Tag: entrepreneur

Do You Have the Characteristics of Successful Entrepreneurs?

Do you know what it takes to join the ranks of successful entrepreneurs?

Do You Have the Characteristics of Successful EntrepreneursAs Score Mentors we are often asked, “what does it take to be a successful entrepreneur”?

What is an Entrepreneur?

Entrepreneurship is traditionally defined as the process of designing, launching and running a new business. It typically begins as a small business, such as a startup company, offering a product, process or service for sale or hire. The people who do so are called ‘entrepreneurs‘. They are generally identified as having the…

“…capacity and willingness to develop, organize, and manage a business venture usually with considerable initiative and risk in order to make a profit.”

Twentieth century economists such as Joseph Schumpeter define an entrepreneur as an individual willing and able to convert a new idea or invention into a successful innovation.

Entrepreneurship employs what Schumpeter called “the gale of creative destruction” to replace in whole or in part, inferior offerings across markets and industries, simultaneously creating new products and new business models.

Entrepreneurs, therefore, are leaders willing to take risk and exercise initiative. They take advantage of market opportunities by planning, organizing, and deploying resources often by innovating to create new or improving existing products or services.

While entrepreneurship is often associated with new, small, for-profit start-ups, entrepreneurial behavior can be seen in new and established firms and in for-profit and not-for-profit organizations. These include voluntary sector groups, charitable organizations and government. For example, in the 2000s, the field of social entrepreneurship has been identified, in which entrepreneurs combine business activities with humanitarian, environmental or community goals. Entrepreneurship within an existing firm or large organization is referred to as intrapreneurship and may include corporate ventures where large entities “spin off” subsidiary organizations.

The most significant characteristic that differentiates entrepreneurs is that they are risk takers and they tolerate uncertainty. If that were all that is required for success, then it appears that you need nothing more than to be a gambler. Obviously, more is required.

While there is no simple answer, research indicates several characteristics in addition to tolerance for risk and uncertainty that are commonly found in the personalities of successful entrepreneurs.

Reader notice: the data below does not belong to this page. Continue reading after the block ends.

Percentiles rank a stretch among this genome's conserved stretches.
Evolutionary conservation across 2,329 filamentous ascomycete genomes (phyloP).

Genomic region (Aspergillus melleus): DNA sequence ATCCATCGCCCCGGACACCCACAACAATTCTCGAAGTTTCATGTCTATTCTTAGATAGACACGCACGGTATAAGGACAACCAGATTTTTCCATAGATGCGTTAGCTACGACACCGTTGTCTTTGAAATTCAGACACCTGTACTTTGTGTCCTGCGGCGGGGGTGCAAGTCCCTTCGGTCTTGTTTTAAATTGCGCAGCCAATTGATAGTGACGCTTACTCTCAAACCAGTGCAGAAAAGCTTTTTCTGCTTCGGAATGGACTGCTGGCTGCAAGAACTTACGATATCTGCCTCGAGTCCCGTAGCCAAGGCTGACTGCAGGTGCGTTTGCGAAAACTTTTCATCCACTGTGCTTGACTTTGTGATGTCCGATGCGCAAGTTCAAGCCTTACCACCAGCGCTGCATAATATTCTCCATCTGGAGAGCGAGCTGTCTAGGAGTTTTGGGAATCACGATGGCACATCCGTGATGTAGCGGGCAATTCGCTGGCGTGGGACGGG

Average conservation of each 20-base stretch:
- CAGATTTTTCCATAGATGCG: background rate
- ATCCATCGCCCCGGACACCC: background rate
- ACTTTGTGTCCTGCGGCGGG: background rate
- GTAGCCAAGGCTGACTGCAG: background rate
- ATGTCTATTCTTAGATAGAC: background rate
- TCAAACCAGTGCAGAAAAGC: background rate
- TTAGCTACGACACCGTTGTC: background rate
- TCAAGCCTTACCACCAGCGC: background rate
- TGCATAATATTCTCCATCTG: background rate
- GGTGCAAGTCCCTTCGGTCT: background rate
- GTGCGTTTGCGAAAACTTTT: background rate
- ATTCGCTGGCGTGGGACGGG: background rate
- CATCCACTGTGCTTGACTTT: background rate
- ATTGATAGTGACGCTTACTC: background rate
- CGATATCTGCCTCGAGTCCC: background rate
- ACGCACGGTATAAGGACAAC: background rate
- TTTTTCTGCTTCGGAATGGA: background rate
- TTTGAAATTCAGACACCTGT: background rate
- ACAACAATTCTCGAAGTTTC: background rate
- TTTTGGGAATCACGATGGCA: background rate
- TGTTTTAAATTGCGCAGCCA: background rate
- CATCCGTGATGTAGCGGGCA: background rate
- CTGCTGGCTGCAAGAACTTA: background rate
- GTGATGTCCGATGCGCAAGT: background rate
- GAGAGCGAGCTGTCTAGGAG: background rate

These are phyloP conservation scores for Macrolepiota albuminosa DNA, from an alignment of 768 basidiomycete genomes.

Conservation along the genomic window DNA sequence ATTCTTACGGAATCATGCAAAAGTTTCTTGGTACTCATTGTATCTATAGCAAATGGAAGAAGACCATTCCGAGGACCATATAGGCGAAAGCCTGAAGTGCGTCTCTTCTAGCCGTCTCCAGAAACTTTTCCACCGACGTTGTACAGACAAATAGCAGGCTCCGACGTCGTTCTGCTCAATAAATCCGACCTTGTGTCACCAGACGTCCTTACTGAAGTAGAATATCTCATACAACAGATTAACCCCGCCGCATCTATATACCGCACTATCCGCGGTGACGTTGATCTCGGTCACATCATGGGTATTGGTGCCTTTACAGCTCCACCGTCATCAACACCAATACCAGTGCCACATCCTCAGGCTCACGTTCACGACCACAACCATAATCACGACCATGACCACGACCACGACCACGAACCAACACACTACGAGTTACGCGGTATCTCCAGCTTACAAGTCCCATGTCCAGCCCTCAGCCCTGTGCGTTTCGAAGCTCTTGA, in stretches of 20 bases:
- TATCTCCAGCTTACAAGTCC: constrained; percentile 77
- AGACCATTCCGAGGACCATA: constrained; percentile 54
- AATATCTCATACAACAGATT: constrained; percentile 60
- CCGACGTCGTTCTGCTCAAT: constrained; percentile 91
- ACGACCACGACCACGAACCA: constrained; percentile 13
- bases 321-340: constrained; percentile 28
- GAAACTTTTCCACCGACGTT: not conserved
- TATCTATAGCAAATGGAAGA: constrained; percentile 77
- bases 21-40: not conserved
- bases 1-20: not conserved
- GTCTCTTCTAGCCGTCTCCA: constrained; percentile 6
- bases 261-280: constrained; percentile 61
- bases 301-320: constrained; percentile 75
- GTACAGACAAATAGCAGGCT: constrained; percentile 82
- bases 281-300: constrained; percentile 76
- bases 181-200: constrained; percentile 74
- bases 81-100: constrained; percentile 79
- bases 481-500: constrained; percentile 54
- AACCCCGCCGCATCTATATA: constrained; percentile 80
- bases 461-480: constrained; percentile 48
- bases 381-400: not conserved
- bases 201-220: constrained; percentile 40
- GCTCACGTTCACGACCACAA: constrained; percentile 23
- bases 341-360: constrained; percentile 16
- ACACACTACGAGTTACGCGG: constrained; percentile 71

Successful Entrepreneurs Have:

  • Self Motivation – have the ability to wake up in the morning and immediately start working. Entrepreneurs do not waste away the day doing things that have no benefit to their business. Bosses told you what needed to be done. Now as an entrepreneur, you must know what needs to be done and take action to get it done.
  • Self Confidence – be confident in yourself, your product and your business. You need to know that your product can truly help people and that you are charging prices that are both fair to you, and your clients.
  • Behave Ethically and Morally – decide what you stand for and how you will conduct your business on a daily basis. Know before you get tempted to cross some line that could jeopardize your business.
  • Manage Time – this goes hand-in-hand with Self Motivation. You need to schedule your day and stick to that schedule. Your time is valuable. Take time to educate yourself on ways to improve your business or products. [Related: Staying Productive]
  • Sales – every business needs to develop a way to handle sales. An entrepreneur’s job is to develop the types of sales that work best for your business Constant effort should be on improving your sales skills.
  • Understand Finance – this a must if you are in business for yourself. Knowing how to balance a checkbook and keeping track of numbered invoices is all most small businesses need to do when they first start out. Remember to schedule time for your financial management.
  • Study Strategies – of successful businesses already doing what you wish to do and incorporate the best strategies into your own.
  • Value Quality – quality drive sales, which leads to business growth.

 Successful Entrepreneurs also meet these Requirements:

  • Clear, succinctly stated value proposition specifying benefits
  • Know target market
  • Strategic business plan
  • Unified, connected product line or service line
  • Competition based on a dimension other than price (e.g., quality or service)
  • Early, frequent, intense and well-targeted marketing
  • Tight financial controls
  • Sufficient start-up and growth capital
  • Corporation or LLC model, not sole proprietorship
  • One or more unique competitive advantages
  • Work experience in the start-up industry
  • Full-time involvement in the new venture

A SCORE mentor can help your through this process FREE! Click here to schedule a mentoring session.

Greater Phoenix SCORE also has classes and workshops on how to a start a business. Click here for the schedule.

Here are some free resources SCORE and the SBA.

About the Author:

Roger_RobinsonRoger Robinson, PhD has been a SCORE mentor for over 16 years. His specialties include non-profits, business planning, specifically in restaurants and hospitality, recreational and arts and Entertainment verticals. Read more about Roger here. Click here to schedule a free mentoring session with Roger or another SCORE mentor.